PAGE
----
ARCEAbs.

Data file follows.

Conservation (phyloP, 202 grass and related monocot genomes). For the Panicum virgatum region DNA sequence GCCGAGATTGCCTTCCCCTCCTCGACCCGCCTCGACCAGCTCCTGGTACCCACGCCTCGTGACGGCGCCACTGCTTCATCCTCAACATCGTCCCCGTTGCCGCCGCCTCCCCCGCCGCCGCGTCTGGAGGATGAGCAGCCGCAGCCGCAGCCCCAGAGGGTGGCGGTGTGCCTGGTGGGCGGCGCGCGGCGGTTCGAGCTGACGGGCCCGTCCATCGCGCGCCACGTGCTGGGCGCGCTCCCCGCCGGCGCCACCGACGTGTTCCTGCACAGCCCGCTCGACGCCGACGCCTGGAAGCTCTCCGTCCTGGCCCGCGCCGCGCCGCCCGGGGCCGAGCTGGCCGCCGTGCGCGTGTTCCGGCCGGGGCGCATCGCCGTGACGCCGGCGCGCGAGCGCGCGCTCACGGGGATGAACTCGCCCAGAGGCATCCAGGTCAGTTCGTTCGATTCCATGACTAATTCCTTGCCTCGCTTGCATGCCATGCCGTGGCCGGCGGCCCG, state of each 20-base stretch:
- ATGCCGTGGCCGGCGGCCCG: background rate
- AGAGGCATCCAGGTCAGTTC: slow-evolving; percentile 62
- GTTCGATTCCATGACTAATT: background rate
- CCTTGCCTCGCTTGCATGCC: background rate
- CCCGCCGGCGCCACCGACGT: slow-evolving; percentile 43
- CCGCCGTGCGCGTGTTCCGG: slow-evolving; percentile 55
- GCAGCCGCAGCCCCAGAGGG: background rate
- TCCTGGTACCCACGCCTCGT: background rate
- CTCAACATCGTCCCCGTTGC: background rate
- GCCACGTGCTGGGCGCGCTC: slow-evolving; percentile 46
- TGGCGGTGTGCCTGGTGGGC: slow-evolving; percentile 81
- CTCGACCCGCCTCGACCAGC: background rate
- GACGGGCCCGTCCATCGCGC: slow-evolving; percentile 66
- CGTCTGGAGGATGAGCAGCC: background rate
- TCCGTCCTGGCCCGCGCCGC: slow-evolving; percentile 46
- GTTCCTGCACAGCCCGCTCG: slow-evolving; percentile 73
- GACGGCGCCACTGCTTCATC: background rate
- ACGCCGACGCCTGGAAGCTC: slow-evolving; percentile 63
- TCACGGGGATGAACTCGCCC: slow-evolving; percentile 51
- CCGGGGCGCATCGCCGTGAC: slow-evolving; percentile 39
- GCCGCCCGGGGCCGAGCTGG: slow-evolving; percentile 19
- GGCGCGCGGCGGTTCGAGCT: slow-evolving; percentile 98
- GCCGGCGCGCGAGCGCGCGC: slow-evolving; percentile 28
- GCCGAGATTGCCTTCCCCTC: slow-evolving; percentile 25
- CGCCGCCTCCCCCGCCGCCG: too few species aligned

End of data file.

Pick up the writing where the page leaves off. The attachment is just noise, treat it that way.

DISCOVERING AND RESEARCHING THE ONLY FIRSTHAND ACCOUNT OF AMERICA'S PALEONTOLOGIC EXPLORATION OF FAIYUM PROVINCE IN 1907. MORGAN, Vincent L., The Granger Papers Project, 16 Valentine Hill Road, Durham, NH 03824-3017, USA Existing histories of paleontologic exploration in the Faiyum Province of Egypt typically misstate the year in which the first American fossil hunt in the region took place and omit many of its details. Indeed, the event itself is barely mentioned. This oversight is especially interesting since the expedition garnered considerable attention at the time. Not only was it the first American transoceanic fossil-hunt, political significance was attached to it as well: it was accompanied by a warm letter of introduction from expansionist US President Theodore Roosevelt to Lord Cromer, the British governor of Egypt. Published accounts of the 1907 expedition were given only by Henry F. Osborn, head of vertebrate paleontology at the AMNH and soon to become president of the AMNH itself. Historians have followed Osborn, although it isn't clear why some have held that the expedition occurred in "1906" or in "1906-07" (eg., E.L. Simons in Early Cenozoic Mammalian Faunas, Fayum Province, Egypt, 1977, at p. 9, and E.H. Colbert in The Proboscidea: evolution and palaeoecology of elephants and their relatives, 1996, at p. xxiv), or misidentify the collector of a small piece of fossil primate forehead bone in the AMNH Faiyum collection (E.L. Simons in Nature, April 1993, at p. 58). Few histories question Osborn's popular account of the expedition in Century magazine (October 1907 at pp. 815-835). None cites expedition leader Walter Granger's formal report on file at the AMNH. Only paleontologist-historian George Gaylord Simpson, a junior colleague of Osborn's and Granger's in later years, expressed subsequent puzzlement about the event (G.G. Simpson in Concession to the Improbable, 1977, at p. 139). In 1977, Granger's handwritten day-by-day account of the expedition was found among his papers stored in the attic of his youngest sister's home. This 72-page document was later verified as the only firsthand account made of the 1907 American expedition, and it has illuminated the event anew. Expedition photographs were found as well and the result is that a significantly better understanding of the 1907 expedition, its participants, its results, and its place in Egyptian and American history is now possible. The event no longer will be forgotten, misunderstood, or hazily understood. One intrigue raised by the diary is why Granger created it, never used it, but let Henry Osborn construct his popular account for Century magazine from it. Another is why Henry Osborn in New York suddenly telegraphed Granger on his way back to Cairo ordering him back into the Faiyum until further notice. Granger's 1907 Faiyum diary and photographs are now in the possession of The Granger Papers Project, an independent research and writing project. In 1997, the Project posted an abridged version of the diary on its website at http://www.nh.ultranet.com/~granger/FaiyumCover.html. Presentation will examine this Faiyum element of The Granger Papers Project through slides and narration. Scheduled for Saturday, April 28, 2001, at 2:10 p.m. - 52 Annual Meeting of American Research Center in Egypt (Brown University).

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